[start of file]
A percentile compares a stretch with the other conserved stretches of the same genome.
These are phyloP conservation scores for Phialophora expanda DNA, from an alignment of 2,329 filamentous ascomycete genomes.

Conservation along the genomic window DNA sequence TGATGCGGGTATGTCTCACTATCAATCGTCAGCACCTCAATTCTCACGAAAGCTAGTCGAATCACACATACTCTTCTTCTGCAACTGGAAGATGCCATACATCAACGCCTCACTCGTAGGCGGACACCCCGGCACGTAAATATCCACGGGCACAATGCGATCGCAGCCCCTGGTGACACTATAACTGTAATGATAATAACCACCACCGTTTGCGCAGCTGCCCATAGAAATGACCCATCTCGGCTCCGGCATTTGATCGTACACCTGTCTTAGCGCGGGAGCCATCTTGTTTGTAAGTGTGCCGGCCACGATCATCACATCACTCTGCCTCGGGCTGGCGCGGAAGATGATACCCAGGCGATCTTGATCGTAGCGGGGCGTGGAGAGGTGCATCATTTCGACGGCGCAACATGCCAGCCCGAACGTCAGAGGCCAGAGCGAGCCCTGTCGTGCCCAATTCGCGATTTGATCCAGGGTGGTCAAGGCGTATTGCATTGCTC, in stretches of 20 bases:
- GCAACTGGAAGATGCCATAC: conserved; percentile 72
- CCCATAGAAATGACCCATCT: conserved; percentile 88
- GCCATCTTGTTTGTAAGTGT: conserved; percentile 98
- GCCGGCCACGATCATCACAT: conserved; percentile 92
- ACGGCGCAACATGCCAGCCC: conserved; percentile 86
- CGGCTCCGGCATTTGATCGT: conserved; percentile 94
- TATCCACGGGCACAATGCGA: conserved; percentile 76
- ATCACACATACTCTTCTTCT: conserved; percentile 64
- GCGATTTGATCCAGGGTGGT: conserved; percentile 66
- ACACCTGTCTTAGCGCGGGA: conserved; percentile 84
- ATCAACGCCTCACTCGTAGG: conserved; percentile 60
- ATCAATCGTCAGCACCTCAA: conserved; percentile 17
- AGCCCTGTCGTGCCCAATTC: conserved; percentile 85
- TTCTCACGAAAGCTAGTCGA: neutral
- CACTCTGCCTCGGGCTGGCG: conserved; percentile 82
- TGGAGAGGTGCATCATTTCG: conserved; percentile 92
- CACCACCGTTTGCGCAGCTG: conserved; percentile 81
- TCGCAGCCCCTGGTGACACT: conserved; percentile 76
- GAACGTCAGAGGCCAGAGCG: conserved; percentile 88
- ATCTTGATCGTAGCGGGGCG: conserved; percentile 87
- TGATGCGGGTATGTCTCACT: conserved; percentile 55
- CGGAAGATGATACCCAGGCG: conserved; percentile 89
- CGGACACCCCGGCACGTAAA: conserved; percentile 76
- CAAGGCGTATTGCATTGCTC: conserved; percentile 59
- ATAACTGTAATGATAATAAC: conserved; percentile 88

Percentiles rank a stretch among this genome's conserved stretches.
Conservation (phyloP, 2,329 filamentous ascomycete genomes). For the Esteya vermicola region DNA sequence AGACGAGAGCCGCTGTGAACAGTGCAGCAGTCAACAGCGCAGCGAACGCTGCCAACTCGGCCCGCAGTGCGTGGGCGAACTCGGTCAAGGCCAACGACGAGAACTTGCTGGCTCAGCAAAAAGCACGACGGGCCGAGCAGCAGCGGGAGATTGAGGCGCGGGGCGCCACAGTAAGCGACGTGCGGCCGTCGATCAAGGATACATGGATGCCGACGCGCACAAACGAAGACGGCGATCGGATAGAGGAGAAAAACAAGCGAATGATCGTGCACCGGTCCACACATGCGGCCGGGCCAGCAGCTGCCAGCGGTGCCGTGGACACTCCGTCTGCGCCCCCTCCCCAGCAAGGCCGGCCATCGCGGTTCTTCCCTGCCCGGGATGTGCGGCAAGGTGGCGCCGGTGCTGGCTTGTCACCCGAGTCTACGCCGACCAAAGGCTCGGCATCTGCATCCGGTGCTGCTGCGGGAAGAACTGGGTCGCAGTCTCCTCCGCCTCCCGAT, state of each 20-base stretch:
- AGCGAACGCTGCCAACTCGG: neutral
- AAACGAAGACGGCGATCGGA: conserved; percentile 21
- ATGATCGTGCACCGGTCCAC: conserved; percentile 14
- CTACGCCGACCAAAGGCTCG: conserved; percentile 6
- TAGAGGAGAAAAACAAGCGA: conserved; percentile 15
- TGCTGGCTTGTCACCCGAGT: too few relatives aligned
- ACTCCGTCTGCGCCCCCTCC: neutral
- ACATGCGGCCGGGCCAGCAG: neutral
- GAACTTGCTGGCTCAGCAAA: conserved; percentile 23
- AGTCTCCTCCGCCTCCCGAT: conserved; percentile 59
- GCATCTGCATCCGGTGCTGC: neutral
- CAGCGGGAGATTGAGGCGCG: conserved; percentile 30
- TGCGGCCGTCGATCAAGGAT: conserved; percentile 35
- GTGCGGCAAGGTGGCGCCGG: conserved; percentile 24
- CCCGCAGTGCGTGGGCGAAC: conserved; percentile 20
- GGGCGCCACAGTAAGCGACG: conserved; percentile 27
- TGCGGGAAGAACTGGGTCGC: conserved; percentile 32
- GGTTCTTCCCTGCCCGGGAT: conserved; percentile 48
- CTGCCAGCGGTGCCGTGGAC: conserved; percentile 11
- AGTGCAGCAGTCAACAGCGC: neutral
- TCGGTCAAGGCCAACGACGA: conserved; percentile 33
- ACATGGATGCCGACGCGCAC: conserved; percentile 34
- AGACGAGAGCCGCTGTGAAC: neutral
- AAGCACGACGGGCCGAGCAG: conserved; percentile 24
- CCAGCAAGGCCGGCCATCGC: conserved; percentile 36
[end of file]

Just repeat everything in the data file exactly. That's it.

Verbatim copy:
A percentile compares a stretch with the other conserved stretches of the same genome.
These are phyloP conservation scores for Phialophora expanda DNA, from an alignment of 2,329 filamentous ascomycete genomes.

Conservation along the genomic window DNA sequence TGATGCGGGTATGTCTCACTATCAATCGTCAGCACCTCAATTCTCACGAAAGCTAGTCGAATCACACATACTCTTCTTCTGCAACTGGAAGATGCCATACATCAACGCCTCACTCGTAGGCGGACACCCCGGCACGTAAATATCCACGGGCACAATGCGATCGCAGCCCCTGGTGACACTATAACTGTAATGATAATAACCACCACCGTTTGCGCAGCTGCCCATAGAAATGACCCATCTCGGCTCCGGCATTTGATCGTACACCTGTCTTAGCGCGGGAGCCATCTTGTTTGTAAGTGTGCCGGCCACGATCATCACATCACTCTGCCTCGGGCTGGCGCGGAAGATGATACCCAGGCGATCTTGATCGTAGCGGGGCGTGGAGAGGTGCATCATTTCGACGGCGCAACATGCCAGCCCGAACGTCAGAGGCCAGAGCGAGCCCTGTCGTGCCCAATTCGCGATTTGATCCAGGGTGGTCAAGGCGTATTGCATTGCTC, in stretches of 20 bases:
- GCAACTGGAAGATGCCATAC: conserved; percentile 72
- CCCATAGAAATGACCCATCT: conserved; percentile 88
- GCCATCTTGTTTGTAAGTGT: conserved; percentile 98
- GCCGGCCACGATCATCACAT: conserved; percentile 92
- ACGGCGCAACATGCCAGCCC: conserved; percentile 86
- CGGCTCCGGCATTTGATCGT: conserved; percentile 94
- TATCCACGGGCACAATGCGA: conserved; percentile 76
- ATCACACATACTCTTCTTCT: conserved; percentile 64
- GCGATTTGATCCAGGGTGGT: conserved; percentile 66
- ACACCTGTCTTAGCGCGGGA: conserved; percentile 84
- ATCAACGCCTCACTCGTAGG: conserved; percentile 60
- ATCAATCGTCAGCACCTCAA: conserved; percentile 17
- AGCCCTGTCGTGCCCAATTC: conserved; percentile 85
- TTCTCACGAAAGCTAGTCGA: neutral
- CACTCTGCCTCGGGCTGGCG: conserved; percentile 82
- TGGAGAGGTGCATCATTTCG: conserved; percentile 92
- CACCACCGTTTGCGCAGCTG: conserved; percentile 81
- TCGCAGCCCCTGGTGACACT: conserved; percentile 76
- GAACGTCAGAGGCCAGAGCG: conserved; percentile 88
- ATCTTGATCGTAGCGGGGCG: conserved; percentile 87
- TGATGCGGGTATGTCTCACT: conserved; percentile 55
- CGGAAGATGATACCCAGGCG: conserved; percentile 89
- CGGACACCCCGGCACGTAAA: conserved; percentile 76
- CAAGGCGTATTGCATTGCTC: conserved; percentile 59
- ATAACTGTAATGATAATAAC: conserved; percentile 88

Percentiles rank a stretch among this genome's conserved stretches.
Conservation (phyloP, 2,329 filamentous ascomycete genomes). For the Esteya vermicola region DNA sequence AGACGAGAGCCGCTGTGAACAGTGCAGCAGTCAACAGCGCAGCGAACGCTGCCAACTCGGCCCGCAGTGCGTGGGCGAACTCGGTCAAGGCCAACGACGAGAACTTGCTGGCTCAGCAAAAAGCACGACGGGCCGAGCAGCAGCGGGAGATTGAGGCGCGGGGCGCCACAGTAAGCGACGTGCGGCCGTCGATCAAGGATACATGGATGCCGACGCGCACAAACGAAGACGGCGATCGGATAGAGGAGAAAAACAAGCGAATGATCGTGCACCGGTCCACACATGCGGCCGGGCCAGCAGCTGCCAGCGGTGCCGTGGACACTCCGTCTGCGCCCCCTCCCCAGCAAGGCCGGCCATCGCGGTTCTTCCCTGCCCGGGATGTGCGGCAAGGTGGCGCCGGTGCTGGCTTGTCACCCGAGTCTACGCCGACCAAAGGCTCGGCATCTGCATCCGGTGCTGCTGCGGGAAGAACTGGGTCGCAGTCTCCTCCGCCTCCCGAT, state of each 20-base stretch:
- AGCGAACGCTGCCAACTCGG: neutral
- AAACGAAGACGGCGATCGGA: conserved; percentile 21
- ATGATCGTGCACCGGTCCAC: conserved; percentile 14
- CTACGCCGACCAAAGGCTCG: conserved; percentile 6
- TAGAGGAGAAAAACAAGCGA: conserved; percentile 15
- TGCTGGCTTGTCACCCGAGT: too few relatives aligned
- ACTCCGTCTGCGCCCCCTCC: neutral
- ACATGCGGCCGGGCCAGCAG: neutral
- GAACTTGCTGGCTCAGCAAA: conserved; percentile 23
- AGTCTCCTCCGCCTCCCGAT: conserved; percentile 59
- GCATCTGCATCCGGTGCTGC: neutral
- CAGCGGGAGATTGAGGCGCG: conserved; percentile 30
- TGCGGCCGTCGATCAAGGAT: conserved; percentile 35
- GTGCGGCAAGGTGGCGCCGG: conserved; percentile 24
- CCCGCAGTGCGTGGGCGAAC: conserved; percentile 20
- GGGCGCCACAGTAAGCGACG: conserved; percentile 27
- TGCGGGAAGAACTGGGTCGC: conserved; percentile 32
- GGTTCTTCCCTGCCCGGGAT: conserved; percentile 48
- CTGCCAGCGGTGCCGTGGAC: conserved; percentile 11
- AGTGCAGCAGTCAACAGCGC: neutral
- TCGGTCAAGGCCAACGACGA: conserved; percentile 33
- ACATGGATGCCGACGCGCAC: conserved; percentile 34
- AGACGAGAGCCGCTGTGAAC: neutral
- AAGCACGACGGGCCGAGCAG: conserved; percentile 24
- CCAGCAAGGCCGGCCATCGC: conserved; percentile 36